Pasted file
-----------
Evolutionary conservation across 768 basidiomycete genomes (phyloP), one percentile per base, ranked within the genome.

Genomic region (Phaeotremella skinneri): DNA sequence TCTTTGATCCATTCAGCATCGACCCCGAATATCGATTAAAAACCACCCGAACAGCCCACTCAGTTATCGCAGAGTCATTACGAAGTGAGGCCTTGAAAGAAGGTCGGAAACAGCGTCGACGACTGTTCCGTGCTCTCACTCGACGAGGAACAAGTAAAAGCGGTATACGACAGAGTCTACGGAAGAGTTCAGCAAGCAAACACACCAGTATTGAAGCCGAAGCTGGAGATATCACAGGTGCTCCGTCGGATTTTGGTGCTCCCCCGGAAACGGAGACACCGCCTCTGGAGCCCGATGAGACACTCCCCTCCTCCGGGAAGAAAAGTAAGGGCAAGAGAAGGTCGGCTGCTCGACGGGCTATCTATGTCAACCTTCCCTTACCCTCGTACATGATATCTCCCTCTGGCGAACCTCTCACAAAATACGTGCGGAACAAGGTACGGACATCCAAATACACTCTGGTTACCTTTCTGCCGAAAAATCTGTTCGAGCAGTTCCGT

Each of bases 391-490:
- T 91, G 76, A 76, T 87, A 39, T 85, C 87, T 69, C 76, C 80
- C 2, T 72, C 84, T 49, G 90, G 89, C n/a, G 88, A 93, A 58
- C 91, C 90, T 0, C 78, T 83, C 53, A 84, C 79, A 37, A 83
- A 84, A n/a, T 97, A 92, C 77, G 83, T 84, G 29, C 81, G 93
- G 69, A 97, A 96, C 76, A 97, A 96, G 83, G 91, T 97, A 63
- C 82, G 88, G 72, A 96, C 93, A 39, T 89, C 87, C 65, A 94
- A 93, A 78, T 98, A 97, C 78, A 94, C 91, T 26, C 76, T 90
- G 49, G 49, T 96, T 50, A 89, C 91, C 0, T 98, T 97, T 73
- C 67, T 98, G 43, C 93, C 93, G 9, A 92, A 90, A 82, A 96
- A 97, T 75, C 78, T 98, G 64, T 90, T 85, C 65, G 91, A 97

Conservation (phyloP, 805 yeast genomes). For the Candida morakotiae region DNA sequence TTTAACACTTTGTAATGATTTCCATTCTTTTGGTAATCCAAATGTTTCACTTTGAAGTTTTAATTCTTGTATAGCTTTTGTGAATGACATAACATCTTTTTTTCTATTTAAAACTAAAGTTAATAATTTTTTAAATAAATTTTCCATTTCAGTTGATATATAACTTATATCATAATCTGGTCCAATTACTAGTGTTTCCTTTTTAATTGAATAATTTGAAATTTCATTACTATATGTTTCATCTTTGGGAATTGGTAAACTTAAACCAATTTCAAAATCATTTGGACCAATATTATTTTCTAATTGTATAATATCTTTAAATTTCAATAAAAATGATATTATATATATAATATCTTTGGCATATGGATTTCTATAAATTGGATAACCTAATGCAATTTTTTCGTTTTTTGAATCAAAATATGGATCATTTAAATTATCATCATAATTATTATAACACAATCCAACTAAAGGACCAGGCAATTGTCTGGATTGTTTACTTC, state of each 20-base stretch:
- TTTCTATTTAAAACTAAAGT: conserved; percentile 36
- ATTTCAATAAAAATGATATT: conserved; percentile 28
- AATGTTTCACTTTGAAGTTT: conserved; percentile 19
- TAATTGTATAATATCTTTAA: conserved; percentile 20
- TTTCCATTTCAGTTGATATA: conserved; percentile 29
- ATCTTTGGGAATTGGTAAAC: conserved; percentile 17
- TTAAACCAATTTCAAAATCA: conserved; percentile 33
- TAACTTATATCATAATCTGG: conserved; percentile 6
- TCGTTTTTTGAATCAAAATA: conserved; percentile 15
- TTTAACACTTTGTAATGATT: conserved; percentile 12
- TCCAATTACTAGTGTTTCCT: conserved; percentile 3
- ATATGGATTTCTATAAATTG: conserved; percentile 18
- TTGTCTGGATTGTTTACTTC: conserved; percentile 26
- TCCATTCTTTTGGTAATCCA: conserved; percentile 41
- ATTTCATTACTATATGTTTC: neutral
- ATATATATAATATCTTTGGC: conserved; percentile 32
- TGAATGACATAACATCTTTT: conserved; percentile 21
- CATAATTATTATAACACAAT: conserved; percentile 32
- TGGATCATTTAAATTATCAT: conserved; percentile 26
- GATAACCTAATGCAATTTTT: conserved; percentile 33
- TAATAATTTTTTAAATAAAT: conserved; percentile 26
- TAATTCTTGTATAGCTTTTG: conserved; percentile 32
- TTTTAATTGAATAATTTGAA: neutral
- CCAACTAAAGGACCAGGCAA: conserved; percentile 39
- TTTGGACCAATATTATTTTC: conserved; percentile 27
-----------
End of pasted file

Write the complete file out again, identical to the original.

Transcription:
Evolutionary conservation across 768 basidiomycete genomes (phyloP), one percentile per base, ranked within the genome.

Genomic region (Phaeotremella skinneri): DNA sequence TCTTTGATCCATTCAGCATCGACCCCGAATATCGATTAAAAACCACCCGAACAGCCCACTCAGTTATCGCAGAGTCATTACGAAGTGAGGCCTTGAAAGAAGGTCGGAAACAGCGTCGACGACTGTTCCGTGCTCTCACTCGACGAGGAACAAGTAAAAGCGGTATACGACAGAGTCTACGGAAGAGTTCAGCAAGCAAACACACCAGTATTGAAGCCGAAGCTGGAGATATCACAGGTGCTCCGTCGGATTTTGGTGCTCCCCCGGAAACGGAGACACCGCCTCTGGAGCCCGATGAGACACTCCCCTCCTCCGGGAAGAAAAGTAAGGGCAAGAGAAGGTCGGCTGCTCGACGGGCTATCTATGTCAACCTTCCCTTACCCTCGTACATGATATCTCCCTCTGGCGAACCTCTCACAAAATACGTGCGGAACAAGGTACGGACATCCAAATACACTCTGGTTACCTTTCTGCCGAAAAATCTGTTCGAGCAGTTCCGT

Each of bases 391-490:
- T 91, G 76, A 76, T 87, A 39, T 85, C 87, T 69, C 76, C 80
- C 2, T 72, C 84, T 49, G 90, G 89, C n/a, G 88, A 93, A 58
- C 91, C 90, T 0, C 78, T 83, C 53, A 84, C 79, A 37, A 83
- A 84, A n/a, T 97, A 92, C 77, G 83, T 84, G 29, C 81, G 93
- G 69, A 97, A 96, C 76, A 97, A 96, G 83, G 91, T 97, A 63
- C 82, G 88, G 72, A 96, C 93, A 39, T 89, C 87, C 65, A 94
- A 93, A 78, T 98, A 97, C 78, A 94, C 91, T 26, C 76, T 90
- G 49, G 49, T 96, T 50, A 89, C 91, C 0, T 98, T 97, T 73
- C 67, T 98, G 43, C 93, C 93, G 9, A 92, A 90, A 82, A 96
- A 97, T 75, C 78, T 98, G 64, T 90, T 85, C 65, G 91, A 97

Conservation (phyloP, 805 yeast genomes). For the Candida morakotiae region DNA sequence TTTAACACTTTGTAATGATTTCCATTCTTTTGGTAATCCAAATGTTTCACTTTGAAGTTTTAATTCTTGTATAGCTTTTGTGAATGACATAACATCTTTTTTTCTATTTAAAACTAAAGTTAATAATTTTTTAAATAAATTTTCCATTTCAGTTGATATATAACTTATATCATAATCTGGTCCAATTACTAGTGTTTCCTTTTTAATTGAATAATTTGAAATTTCATTACTATATGTTTCATCTTTGGGAATTGGTAAACTTAAACCAATTTCAAAATCATTTGGACCAATATTATTTTCTAATTGTATAATATCTTTAAATTTCAATAAAAATGATATTATATATATAATATCTTTGGCATATGGATTTCTATAAATTGGATAACCTAATGCAATTTTTTCGTTTTTTGAATCAAAATATGGATCATTTAAATTATCATCATAATTATTATAACACAATCCAACTAAAGGACCAGGCAATTGTCTGGATTGTTTACTTC, state of each 20-base stretch:
- TTTCTATTTAAAACTAAAGT: conserved; percentile 36
- ATTTCAATAAAAATGATATT: conserved; percentile 28
- AATGTTTCACTTTGAAGTTT: conserved; percentile 19
- TAATTGTATAATATCTTTAA: conserved; percentile 20
- TTTCCATTTCAGTTGATATA: conserved; percentile 29
- ATCTTTGGGAATTGGTAAAC: conserved; percentile 17
- TTAAACCAATTTCAAAATCA: conserved; percentile 33
- TAACTTATATCATAATCTGG: conserved; percentile 6
- TCGTTTTTTGAATCAAAATA: conserved; percentile 15
- TTTAACACTTTGTAATGATT: conserved; percentile 12
- TCCAATTACTAGTGTTTCCT: conserved; percentile 3
- ATATGGATTTCTATAAATTG: conserved; percentile 18
- TTGTCTGGATTGTTTACTTC: conserved; percentile 26
- TCCATTCTTTTGGTAATCCA: conserved; percentile 41
- ATTTCATTACTATATGTTTC: neutral
- ATATATATAATATCTTTGGC: conserved; percentile 32
- TGAATGACATAACATCTTTT: conserved; percentile 21
- CATAATTATTATAACACAAT: conserved; percentile 32
- TGGATCATTTAAATTATCAT: conserved; percentile 26
- GATAACCTAATGCAATTTTT: conserved; percentile 33
- TAATAATTTTTTAAATAAAT: conserved; percentile 26
- TAATTCTTGTATAGCTTTTG: conserved; percentile 32
- TTTTAATTGAATAATTTGAA: neutral
- CCAACTAAAGGACCAGGCAA: conserved; percentile 39
- TTTGGACCAATATTATTTTC: conserved; percentile 27